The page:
Let’s pretend I’m hedging my bets or shallowly planting my flag on JET island, but if I own McKinnon, I am aggressively seeking out Breida. In a dynasty startup, you can easily land McKinnon (3.03) and Breida (13.07) without committing excessive draft capital. In an active league, Breida can likely be had for a 3rd round pick without much resistance. Fun fact: Breida and McKinnon played in college together at Georgia Southern, a hotbed for running back talent.
(editor’s note: Breida was injured during the 49ers first preseason game, but is expected to be back on the field by week one of the regular season)
Jordan Wilkins, RB Indianapolis (RB57, pick 14.08)
I was on Wilkins pre-NFL draft as someone that would rocket up rookie draft boards should he land in the right situation. He certainly landed in a good situation with the Colts, but things are a bit muddy right now which has caused his ADP to remain stagnant. Use that to your advantage. Yes, Frank Reich comes from Philadelphia where they just deployed a full RBBC en route to a Super Bowl victory. Yes, the Colts drafted Marlon Mack in the fourth round in 2017. Yes, they drafted Nyheim Hines in the fourth round in 2018. And yes, Wilkins was merely a fifth-round pick in 2018. What separates Wilkins from both Mack and Hines, however, is his size and style of play. According to NFL.com’s Lance Zierlein “Wilkins 12 carries against Alabama could be hard for teams to ignore as they look to project his NFL potential. He should find work as a solid backup with a shot at finding starters carries at some point.”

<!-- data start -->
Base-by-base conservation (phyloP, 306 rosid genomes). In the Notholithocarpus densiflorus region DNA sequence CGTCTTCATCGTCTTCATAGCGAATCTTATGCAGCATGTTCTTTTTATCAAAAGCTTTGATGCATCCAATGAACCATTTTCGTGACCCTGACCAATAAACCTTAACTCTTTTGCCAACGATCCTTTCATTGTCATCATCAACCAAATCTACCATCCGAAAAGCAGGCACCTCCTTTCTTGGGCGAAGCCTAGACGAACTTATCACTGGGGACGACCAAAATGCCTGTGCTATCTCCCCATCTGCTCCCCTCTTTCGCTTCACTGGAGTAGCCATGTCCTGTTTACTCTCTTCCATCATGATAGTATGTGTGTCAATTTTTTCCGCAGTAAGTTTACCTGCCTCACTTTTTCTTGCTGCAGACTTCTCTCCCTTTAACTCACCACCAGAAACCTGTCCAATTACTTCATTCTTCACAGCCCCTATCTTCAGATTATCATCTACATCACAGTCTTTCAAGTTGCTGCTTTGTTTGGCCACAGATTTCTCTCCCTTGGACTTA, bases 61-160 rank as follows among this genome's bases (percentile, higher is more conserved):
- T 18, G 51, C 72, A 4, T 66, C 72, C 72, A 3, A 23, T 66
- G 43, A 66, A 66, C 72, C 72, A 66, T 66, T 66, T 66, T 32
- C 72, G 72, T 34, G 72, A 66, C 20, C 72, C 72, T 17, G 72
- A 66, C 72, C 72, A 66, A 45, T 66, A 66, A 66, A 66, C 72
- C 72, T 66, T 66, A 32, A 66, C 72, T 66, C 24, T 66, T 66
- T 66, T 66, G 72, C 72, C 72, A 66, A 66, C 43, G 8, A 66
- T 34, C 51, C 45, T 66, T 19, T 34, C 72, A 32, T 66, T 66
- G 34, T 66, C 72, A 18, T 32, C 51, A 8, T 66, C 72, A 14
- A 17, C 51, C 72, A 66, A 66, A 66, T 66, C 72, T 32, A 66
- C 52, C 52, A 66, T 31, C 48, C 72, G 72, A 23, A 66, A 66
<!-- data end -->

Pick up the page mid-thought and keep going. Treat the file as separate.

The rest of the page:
Nyheim Hines – 5’9”, 198
Marlon Mack – 5’11”, 210
Jordan Wilkins – 6’1”, 216
Now don’t get me wrong, Wilkins isn’t a between the tackles pounder. But, he does possess adequate agility to sift through trash inside and has the frame to handle an NFL workload. Mack is a dancer who can break off a long run at any moment. However, too many negative runs could find him on the pine before long. Hines is an interesting slot back who I see excelling in a Darren Sproles-esque role (i.e., he’s unlikely to ever see 100 carries in any given season). There’s nothing wrong with a two-down back, especially one in an Andrew Luck led offense. Factor in that can be had for pennies on the dollar right now, and I will gladly take Wilkins at his current late 14th Round draft value. This is amplified given the new regime in Indianapolis which brings with it depth chart uncertainty.
Marlon Mack (RB31, pick 6.12)
Nyheim Hines (RB48, pick 11.08)
Jordan Wilkins (RB57, pick 14.08)
Two of the three Running Backs discussed are from unsettled NFL backfields. That lack of clarity is largely responsible for their depressed ADP. Things could change at any moment given an injury, preseason game or Rotoworld blurb. I strongly suggest making a play for each of these Running Backs ASAP before reality catches up with fantasy.
What I would trade 2019 pick wise for each player:
Aaron Jones: 2nd
Matt Breida: 3rd
Jordan Wilkins: late 3rd
Others in consideration: Elijah McGuire (if not for his broken foot), Kenneth Dixon (if not for all the injuries), Jalen Richard (he’s way too young for Jon Gruden), De’Angelo Henderson (no excuse, I should’ve pleaded his case)